Hi gokulagiridaran, There are many other that would help you scriptiong, here are few that would really help you.
$_- The default parameter for a lot of functions. $.- Holds the current record or line number of the file handle that was last read. It is read-only and will be reset to 0 when the file handle is closed. $/- Holds the input record separator. The record separator is usually the newline character. However, if $/ is set to an empty string, two or more newlines in the input file will be treated as one. $,- The output separator for the print() function. Nor-mally, this variable is an empty string. However, setting $, to a newline might be useful if you need to print each element in the parameter list on a separate line. $\-- Added as an invisible last element to the parameters passed to the print() function. Normally, an empty string, but if you want to add a newline or some other suffix to everything that is printed, you can assign the suffix to $. $#-- The default format for printed numbers. Normally, it's set to %.20g, but you can use the format specifiers covered in the section "Example: Printing Revisited" in Chapter 9to specify your own default format. $%-- Holds the current page number for the default file handle. If you use select() to change the default file handle, $% will change to reflect the page number of the newly selected file handle. $=-- Holds the current page length for the default file handle. Changing the default file handle will change $= to reflect the page length of the new file handle. $- -- Holds the number of lines left to print for the default file handle. Changing the default file handle will change $- to reflect the number of lines left to print for the new file handle. $~-- Holds the name of the default line format for the default file handle. Normally, it is equal to the file handle's name. $^-- Holds the name of the default heading format for the default file handle. Normally, it is equal to the file handle's name with _TOP appended to it. $|-- If nonzero, will flush the output buffer after every write() or print() function. Normally, it is set to 0. $$-- This UNIX-based variable holds the process number of the process running the Perl interpreter. $?-- Holds the status of the last pipe close, back-quote string, or system() function. $&-- Holds the string that was matched by the last successful pattern match. $`- Holds the string that preceded whatever was matched by the last successful pattern match. $'-- Holds the string that followed whatever was matched by the last successful pattern match. $+-- Holds the string matched by the last bracket in the last successful pattern match. For example, the statement /Fieldname: (.*)|Fldname: (.*)/ && ($fName = $+); will find the name of a field even if you don't know which of the two possible spellings will be used. $*-- Changes the interpretation of the ^ and $ pattern anchors. Setting $* to 1 is the same as using the /m option with the regular expression matching and substitution operators. Normally, $* is equal to 0. $0-- Holds the name of the file containing the Perl script being executed. $<number>-- This group of variables ($1, $2, $3, and so on) holds the regular expression pattern memory. Each set of parentheses in a pattern stores the string that match the components surrounded by the parentheses into one of the $<number> variables. $[-- Holds the base array index. Normally, it's set to 0. Most Perl authors recommend against changing it without a very good reason. $]-- Holds a string that identifies which version of Perl you are using. When used in a numeric context, it will be equal to the version number plus the patch level divided by 1000. $"-- This is the separator used between list elements when an array variable is interpolated into a double-quoted string. Normally, its value is a space character. $;-- Holds the subscript separator for multidimensional array emulation. Its use is beyond the scope of this book. $!-- When used in a numeric context, holds the current value of errno. If used in a string context, will hold the error string associated with errno. $@-- Holds the syntax error message, if any, from the last eval() function call. $<- This UNIX-based variable holds the read uid of the current process. $>-- This UNIX-based variable holds the effective uid of the current process. $)-- This UNIX-based variable holds the read gid of the current process. If the process belongs to multiple groups, then $) will hold a string consisting of the group names separated by spaces. $:-- Holds a string that consists of the characters that can be used to end a word when word-wrapping is performed by the ^ report formatting character. Normally, the string consists of the space, newline, and dash characters. $^D-- Holds the current value of the debugging flags. For more information. $^F-- Holds the value of the maximum system file description. Normally, it's set to 2. The use of this variable is beyond the scope of this book. $^I-- Holds the file extension used to create a backup file for the in-place editing specified by the -i command line option. For example, it could be equal to ".bak." $^L-- Holds the string used to eject a page for report printing. $^P- This variable is an internal flag that the debugger clears so it will not debug itself. $^T-- Holds the time, in seconds, at which the script begins running. $^W-- Holds the current value of the -w command line option. $^X-- Holds the full pathname of the Perl interpreter being used to run the current script.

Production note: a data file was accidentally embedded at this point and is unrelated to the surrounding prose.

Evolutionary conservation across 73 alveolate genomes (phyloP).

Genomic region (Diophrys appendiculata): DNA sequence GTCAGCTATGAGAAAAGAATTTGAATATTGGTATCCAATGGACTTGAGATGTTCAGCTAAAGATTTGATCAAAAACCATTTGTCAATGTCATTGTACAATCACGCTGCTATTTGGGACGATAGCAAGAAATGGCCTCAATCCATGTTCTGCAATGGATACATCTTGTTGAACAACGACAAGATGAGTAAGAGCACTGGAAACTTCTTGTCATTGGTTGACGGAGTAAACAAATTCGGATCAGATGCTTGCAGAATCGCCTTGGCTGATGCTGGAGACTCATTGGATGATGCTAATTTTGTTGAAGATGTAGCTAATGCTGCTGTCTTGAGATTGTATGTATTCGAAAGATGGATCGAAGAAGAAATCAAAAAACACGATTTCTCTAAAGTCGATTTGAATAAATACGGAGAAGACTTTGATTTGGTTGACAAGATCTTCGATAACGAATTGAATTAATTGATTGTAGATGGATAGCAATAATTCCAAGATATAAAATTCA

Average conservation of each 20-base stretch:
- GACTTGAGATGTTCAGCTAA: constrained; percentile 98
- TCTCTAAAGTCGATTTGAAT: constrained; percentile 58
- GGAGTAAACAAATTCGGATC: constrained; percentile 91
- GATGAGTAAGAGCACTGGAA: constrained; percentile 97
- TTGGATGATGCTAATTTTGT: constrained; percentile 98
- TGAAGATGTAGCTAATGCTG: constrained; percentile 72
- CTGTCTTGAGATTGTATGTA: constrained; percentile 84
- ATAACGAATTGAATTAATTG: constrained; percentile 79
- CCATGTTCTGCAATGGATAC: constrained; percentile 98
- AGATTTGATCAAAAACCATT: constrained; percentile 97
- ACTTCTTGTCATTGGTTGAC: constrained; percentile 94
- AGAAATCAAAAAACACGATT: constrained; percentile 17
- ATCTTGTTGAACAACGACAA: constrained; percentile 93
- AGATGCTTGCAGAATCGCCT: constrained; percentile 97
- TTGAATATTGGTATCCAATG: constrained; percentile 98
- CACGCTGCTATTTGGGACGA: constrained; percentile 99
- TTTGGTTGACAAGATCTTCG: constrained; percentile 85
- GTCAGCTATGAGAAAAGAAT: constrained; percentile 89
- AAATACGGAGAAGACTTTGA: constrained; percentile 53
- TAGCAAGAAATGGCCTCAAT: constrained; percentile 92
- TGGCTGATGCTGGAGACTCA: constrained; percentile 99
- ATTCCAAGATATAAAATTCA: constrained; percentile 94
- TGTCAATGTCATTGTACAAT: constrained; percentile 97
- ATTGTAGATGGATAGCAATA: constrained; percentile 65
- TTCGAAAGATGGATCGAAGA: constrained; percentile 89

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Note that yesmani's response is the documentation for these variables in Perl. I was assuming you meant the shell. (In particular, I don't think $# alone makes any sense in modern Perl. Looks like the table above was for Perl 4, maybe.)